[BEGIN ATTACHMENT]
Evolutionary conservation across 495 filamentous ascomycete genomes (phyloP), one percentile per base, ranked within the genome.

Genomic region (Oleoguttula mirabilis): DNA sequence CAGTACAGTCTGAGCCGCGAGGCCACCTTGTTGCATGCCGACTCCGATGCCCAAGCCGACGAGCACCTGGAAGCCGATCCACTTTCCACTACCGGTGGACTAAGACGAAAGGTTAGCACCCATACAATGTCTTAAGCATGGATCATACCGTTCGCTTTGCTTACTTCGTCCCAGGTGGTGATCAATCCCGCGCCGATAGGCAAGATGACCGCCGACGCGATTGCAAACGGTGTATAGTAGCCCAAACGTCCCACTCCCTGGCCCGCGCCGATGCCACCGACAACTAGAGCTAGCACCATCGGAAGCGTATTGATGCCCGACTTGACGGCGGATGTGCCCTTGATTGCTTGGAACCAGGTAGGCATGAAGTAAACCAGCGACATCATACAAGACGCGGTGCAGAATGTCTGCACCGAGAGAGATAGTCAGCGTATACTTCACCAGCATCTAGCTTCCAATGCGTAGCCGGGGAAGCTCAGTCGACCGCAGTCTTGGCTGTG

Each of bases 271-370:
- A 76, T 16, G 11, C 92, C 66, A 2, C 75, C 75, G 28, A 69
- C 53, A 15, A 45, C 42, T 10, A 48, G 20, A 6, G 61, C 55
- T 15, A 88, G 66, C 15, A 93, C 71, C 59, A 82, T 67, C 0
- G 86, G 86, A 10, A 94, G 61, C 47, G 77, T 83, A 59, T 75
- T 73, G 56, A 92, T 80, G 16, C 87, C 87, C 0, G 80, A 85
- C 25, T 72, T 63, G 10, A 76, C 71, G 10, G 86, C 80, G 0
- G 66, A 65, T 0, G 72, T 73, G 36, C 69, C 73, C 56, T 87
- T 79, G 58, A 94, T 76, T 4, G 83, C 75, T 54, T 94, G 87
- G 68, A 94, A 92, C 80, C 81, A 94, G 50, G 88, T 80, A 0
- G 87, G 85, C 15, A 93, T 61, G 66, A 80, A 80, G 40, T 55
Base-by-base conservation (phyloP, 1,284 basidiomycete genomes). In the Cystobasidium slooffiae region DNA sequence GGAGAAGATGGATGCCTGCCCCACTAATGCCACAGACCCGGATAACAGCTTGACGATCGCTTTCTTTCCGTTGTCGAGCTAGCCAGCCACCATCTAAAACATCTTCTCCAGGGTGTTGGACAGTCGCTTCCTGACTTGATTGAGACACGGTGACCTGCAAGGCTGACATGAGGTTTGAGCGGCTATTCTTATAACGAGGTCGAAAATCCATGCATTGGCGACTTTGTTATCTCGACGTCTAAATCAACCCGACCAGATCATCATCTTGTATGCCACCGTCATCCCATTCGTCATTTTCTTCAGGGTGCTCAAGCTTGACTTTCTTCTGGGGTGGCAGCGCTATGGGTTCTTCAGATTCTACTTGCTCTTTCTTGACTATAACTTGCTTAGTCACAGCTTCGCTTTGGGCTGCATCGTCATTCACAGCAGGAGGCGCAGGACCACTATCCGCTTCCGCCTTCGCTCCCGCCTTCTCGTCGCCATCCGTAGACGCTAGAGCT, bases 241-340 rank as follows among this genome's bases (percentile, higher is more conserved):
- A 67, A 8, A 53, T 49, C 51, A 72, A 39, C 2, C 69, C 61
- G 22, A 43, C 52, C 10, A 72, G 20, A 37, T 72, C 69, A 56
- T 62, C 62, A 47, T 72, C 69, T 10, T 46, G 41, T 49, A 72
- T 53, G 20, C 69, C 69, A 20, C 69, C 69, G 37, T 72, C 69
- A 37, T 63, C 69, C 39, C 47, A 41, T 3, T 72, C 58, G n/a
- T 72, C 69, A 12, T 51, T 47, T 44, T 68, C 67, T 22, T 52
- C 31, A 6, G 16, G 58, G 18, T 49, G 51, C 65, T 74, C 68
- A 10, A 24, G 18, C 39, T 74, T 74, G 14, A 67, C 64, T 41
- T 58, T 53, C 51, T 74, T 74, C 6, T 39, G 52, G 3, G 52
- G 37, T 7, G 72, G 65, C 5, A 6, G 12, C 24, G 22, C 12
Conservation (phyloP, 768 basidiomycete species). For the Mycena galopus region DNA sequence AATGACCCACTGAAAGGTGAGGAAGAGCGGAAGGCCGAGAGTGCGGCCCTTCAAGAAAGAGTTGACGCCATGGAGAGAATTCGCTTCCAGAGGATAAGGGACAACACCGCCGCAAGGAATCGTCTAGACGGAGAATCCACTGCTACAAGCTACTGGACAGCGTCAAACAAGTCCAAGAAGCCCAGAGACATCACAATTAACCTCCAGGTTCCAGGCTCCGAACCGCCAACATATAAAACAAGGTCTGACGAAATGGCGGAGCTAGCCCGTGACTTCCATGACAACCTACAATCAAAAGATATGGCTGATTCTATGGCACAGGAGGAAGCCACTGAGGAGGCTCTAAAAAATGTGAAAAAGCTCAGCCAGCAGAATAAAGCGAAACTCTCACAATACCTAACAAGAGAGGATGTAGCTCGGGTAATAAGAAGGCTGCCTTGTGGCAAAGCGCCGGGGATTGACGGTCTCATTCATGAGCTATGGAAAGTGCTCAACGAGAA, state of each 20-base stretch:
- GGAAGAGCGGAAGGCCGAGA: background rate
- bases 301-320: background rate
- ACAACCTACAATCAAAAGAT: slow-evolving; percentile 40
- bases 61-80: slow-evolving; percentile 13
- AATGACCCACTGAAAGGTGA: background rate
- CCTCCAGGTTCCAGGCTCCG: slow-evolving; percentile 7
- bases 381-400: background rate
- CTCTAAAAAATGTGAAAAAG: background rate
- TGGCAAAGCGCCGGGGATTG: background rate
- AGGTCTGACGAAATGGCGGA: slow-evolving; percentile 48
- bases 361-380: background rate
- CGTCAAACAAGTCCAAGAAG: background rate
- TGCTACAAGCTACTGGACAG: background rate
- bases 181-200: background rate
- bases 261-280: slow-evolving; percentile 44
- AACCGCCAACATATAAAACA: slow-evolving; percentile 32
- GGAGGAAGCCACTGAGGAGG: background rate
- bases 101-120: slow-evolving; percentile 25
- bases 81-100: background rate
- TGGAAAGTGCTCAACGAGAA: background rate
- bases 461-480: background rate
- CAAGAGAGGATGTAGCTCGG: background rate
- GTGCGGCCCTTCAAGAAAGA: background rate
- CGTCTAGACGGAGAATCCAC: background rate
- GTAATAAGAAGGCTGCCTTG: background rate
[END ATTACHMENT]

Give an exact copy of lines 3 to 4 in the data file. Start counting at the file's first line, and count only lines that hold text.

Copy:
Each of bases 271-370:
- A 76, T 16, G 11, C 92, C 66, A 2, C 75, C 75, G 28, A 69